• How do I need to change my thoughts, speech, and actions so that we (the body of Christ) can grow into “a holy temple in the Lord”? 

There are many ways in which I need to change my thoughts, speech, and actions so that we (the body of Christ) can grow into a “holy temple in the Lord.”  One area in which I can change is to make the shift from being task-focused to relationship-focused.  So often I am so focused on the next thing that I have to do and frazzled by life’s demands that I miss out on fully relating to the person right in front of me.  If I keep doing this then there will be many missed opportunities to love and build up the body of Christ to become the holy temple in the Lord together.  I can start to make the shift by treating each person in my thoughts, speech, and actions with full attention and being more intentional about relationships in my interactions.

Submitted by Jeff L. from Gracepoint Berkeley Church

Ephesians 2:11-13

  • Reflect back on your life separated from Christ highlighted by the words “alienated,” “strangers,” “having no hope,” and “without God.”  What was required for you to experience “But now in Christ Jesus you who once were far off have been brought near”?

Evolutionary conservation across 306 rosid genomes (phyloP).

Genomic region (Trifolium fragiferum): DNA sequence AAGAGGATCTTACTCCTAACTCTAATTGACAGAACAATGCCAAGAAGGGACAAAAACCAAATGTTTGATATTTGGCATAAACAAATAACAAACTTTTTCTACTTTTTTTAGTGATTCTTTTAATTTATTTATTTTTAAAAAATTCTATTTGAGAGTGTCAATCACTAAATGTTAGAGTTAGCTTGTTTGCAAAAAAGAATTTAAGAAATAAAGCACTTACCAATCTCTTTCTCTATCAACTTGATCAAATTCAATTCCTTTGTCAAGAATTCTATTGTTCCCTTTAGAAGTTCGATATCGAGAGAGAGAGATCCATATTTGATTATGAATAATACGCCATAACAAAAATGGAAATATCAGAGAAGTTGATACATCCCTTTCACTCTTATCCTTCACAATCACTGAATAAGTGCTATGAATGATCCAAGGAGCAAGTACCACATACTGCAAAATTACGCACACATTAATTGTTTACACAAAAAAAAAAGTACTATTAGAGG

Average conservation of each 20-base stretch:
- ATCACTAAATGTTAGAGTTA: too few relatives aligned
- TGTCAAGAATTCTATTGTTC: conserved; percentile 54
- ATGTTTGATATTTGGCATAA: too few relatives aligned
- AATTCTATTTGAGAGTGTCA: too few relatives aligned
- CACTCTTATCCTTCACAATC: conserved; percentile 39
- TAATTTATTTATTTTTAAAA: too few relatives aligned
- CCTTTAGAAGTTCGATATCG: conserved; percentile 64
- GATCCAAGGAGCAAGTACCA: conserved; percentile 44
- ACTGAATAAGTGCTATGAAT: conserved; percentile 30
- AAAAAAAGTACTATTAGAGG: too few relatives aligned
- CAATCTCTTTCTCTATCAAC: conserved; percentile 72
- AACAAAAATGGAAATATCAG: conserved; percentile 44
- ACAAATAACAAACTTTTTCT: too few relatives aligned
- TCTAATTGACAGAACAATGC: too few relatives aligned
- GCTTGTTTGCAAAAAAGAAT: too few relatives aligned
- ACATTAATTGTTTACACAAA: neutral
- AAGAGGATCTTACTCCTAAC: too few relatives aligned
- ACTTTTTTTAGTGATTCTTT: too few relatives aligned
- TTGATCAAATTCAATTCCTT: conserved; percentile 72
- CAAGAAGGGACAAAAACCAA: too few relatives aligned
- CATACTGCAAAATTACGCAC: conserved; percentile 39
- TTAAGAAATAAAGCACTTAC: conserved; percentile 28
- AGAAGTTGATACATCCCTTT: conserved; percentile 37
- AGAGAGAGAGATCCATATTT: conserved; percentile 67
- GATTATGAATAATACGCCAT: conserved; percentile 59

I can still remember when I was in that place as a freshman in college–an agnostic, highly skeptical about organized religion, proud and arrogant, blinded by the lies of this world, an alien and stranger to all the rich truths of the Bible, without hope & without God.  It took so much for me, who was so far from God to come near.  It took meeting my CS3 TA at Cal as a high school junior who reached out to me and invited me to Bible Study to get my foot into the door.  Even though I wasn’t ready to seek God, this encounter softened my heart to coming back out my freshman year when I came to Cal.  Then, it took a whole host of people, pouring out and investing in me, from my freshman leader John L., to many older brothers who sacrificed their time to energy to hang out with me and pour out their love into me.  It took countless messages from Pastor Ed, reading books from C.S. Lewis, and Letters from a Skeptic.  It took a lot of prayers, many hours of conversations, message preparation, food, time, and sacrifice to move me from a skeptic to a believer.

Ephesians 2:14-16

  • How have I experienced Jesus overcoming the “dividing wall of hostility” that separates me from others? 

The biggest dividing wall of hostility in my life was my pride.  Growing up, I had a very inflated and grandiose view of myself and this caused me to look down on other people as well as not feel the need for relationships.  Jesus overcame this wall by showing me what a wretched sinner I am.  Through the circumstances of my life, I have been thoroughly humbled and now, with my pride broken, I am able to see other people as precious people who I need and who have so many strengths that I can admire and learn from.

  • What walls of hostility need to be demolished in my life?